Series #6: Machu Picchu, A Mysterious Landscape
We flew in to Cusco, and from there, we travelled by car through the region’s famous mountain: the Andes. Shrouded by clouds, the snow-capped mountains disappeared and reappeared before our eyes. We stopped to admire the beauty of the ‘Sacred Valley of the Incas’, our first stop, before the next town to catch the train to Machu Picchu. Earlier that day, I suffered some discomfort from the high altitude that I was prompted to ask our guide if there was another route to Machu Picchu. But after being treated to a grand vista overlooking the Sacred Valley, the train ride and the exhilarating bus ride of hairpin turn after hairpin turn between granite rocks and the mighty green mountains to reach Machu Picchu, I was reminded of the saying, “It’s not about the destination, but the journey”.
However, Machu Picchu was certainly a destination – the Inca’s idea of heaven. Nothing could have prepared me for the sight as we reached the “PARK”. Our guide walked and talked us through temples, houses, stone and steep terraces and ramps. I returned the following day to climb the highest peak and experience the most astonishing view. The scale of what the Incas created, this mystical place at a height that cuts through the clouds, boggled my mind.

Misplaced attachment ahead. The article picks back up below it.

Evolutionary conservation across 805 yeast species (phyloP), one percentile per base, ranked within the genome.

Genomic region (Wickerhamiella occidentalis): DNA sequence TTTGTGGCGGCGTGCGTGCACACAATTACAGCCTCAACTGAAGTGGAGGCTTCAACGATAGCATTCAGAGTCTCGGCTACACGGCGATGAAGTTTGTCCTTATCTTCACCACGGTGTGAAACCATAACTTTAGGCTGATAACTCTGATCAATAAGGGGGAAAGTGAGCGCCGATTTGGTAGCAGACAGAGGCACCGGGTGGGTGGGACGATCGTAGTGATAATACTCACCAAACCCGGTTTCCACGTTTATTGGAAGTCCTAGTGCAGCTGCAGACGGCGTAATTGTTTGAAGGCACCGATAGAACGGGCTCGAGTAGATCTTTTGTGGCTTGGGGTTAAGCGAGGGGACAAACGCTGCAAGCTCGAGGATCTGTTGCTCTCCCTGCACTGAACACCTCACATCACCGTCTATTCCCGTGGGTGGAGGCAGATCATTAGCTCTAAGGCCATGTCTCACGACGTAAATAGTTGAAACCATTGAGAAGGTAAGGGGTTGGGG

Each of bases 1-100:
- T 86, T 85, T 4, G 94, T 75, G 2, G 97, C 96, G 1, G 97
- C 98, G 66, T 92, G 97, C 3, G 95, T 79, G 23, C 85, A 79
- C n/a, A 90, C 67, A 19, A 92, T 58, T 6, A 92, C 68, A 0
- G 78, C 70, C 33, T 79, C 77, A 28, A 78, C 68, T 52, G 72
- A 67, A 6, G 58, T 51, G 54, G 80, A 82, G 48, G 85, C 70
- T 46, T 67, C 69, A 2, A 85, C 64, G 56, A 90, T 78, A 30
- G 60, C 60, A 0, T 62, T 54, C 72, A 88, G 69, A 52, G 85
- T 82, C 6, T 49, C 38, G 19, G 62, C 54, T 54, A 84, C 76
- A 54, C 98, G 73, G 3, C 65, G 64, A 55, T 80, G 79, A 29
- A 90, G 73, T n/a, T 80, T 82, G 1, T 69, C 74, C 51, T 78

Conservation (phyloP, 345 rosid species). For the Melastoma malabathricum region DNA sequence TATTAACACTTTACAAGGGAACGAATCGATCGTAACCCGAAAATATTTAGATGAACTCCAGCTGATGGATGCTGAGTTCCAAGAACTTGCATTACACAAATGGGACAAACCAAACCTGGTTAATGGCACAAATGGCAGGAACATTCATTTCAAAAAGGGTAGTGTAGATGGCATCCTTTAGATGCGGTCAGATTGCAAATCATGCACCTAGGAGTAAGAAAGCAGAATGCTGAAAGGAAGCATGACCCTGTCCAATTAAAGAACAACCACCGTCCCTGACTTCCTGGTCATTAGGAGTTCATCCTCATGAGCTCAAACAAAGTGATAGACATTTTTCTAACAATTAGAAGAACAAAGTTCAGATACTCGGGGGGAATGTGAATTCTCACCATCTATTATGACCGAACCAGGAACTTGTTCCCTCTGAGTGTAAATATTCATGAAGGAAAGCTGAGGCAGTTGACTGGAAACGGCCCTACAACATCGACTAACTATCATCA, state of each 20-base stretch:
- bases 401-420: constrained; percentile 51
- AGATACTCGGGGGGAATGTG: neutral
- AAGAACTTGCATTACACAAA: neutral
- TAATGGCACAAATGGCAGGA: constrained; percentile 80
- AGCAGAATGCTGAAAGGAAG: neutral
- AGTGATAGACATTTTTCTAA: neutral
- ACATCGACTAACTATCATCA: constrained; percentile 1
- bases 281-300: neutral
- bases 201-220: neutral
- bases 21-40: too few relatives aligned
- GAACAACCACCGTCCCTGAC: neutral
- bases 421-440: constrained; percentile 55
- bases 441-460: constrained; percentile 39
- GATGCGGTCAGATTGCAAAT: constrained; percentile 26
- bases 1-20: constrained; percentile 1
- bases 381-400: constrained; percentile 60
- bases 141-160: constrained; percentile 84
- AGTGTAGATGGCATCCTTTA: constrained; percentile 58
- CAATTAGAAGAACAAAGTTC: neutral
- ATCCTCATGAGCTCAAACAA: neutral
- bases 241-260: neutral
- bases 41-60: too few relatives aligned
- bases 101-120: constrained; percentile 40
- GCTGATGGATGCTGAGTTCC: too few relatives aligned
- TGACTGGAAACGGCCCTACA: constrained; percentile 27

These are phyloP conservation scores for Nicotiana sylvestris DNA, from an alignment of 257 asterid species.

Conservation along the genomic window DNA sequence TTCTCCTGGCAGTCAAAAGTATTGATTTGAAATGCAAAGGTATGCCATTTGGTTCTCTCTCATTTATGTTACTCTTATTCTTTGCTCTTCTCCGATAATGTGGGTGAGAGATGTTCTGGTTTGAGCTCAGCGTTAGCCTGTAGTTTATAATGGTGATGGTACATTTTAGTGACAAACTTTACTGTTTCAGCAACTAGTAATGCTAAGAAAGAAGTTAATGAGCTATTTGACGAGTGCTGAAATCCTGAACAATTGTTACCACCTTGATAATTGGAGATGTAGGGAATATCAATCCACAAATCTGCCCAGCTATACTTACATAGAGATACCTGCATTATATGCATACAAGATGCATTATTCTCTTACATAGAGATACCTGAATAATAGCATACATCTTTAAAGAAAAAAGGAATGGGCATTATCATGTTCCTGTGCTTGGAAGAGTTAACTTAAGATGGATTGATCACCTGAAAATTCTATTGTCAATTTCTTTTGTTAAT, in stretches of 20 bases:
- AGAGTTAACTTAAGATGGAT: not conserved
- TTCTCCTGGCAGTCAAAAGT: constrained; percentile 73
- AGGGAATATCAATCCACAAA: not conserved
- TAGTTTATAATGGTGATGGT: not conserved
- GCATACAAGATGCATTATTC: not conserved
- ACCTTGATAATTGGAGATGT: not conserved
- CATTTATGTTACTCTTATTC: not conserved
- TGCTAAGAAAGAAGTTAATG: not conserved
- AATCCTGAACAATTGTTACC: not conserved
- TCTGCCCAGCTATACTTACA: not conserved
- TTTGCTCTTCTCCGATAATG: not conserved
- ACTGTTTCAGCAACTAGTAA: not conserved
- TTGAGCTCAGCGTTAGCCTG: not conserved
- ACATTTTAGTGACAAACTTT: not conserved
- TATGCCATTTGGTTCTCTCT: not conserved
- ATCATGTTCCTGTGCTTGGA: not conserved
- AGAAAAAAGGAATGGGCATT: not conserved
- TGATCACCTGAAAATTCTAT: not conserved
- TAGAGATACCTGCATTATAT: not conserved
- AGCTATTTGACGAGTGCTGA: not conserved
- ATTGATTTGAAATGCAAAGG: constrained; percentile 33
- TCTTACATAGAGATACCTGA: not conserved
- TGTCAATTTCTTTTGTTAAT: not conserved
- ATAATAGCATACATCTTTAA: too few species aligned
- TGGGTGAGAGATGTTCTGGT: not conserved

Machu Picchu was built in the 15th century and was abandoned when the Spaniards conquered the Inca Empire in the 16th century. The archaeological complex was made known to the outside world in 1911.
The “PARK” is officially called “The Historic Sanctuary of Machu Picchu”, a UNESCO World Heritage Site. The park covers 32,592 hectares of mountain slopes, peaks and valleys surrounding its heart, the spectacular archaeological monument of “La Ciudadela” (the Citadel) at more than 2,400 meters above sea level. It is recognized as among the greatest artistic, architectural and land use achievements anywhere and the most significant tangible legacy of the Inca civilization.
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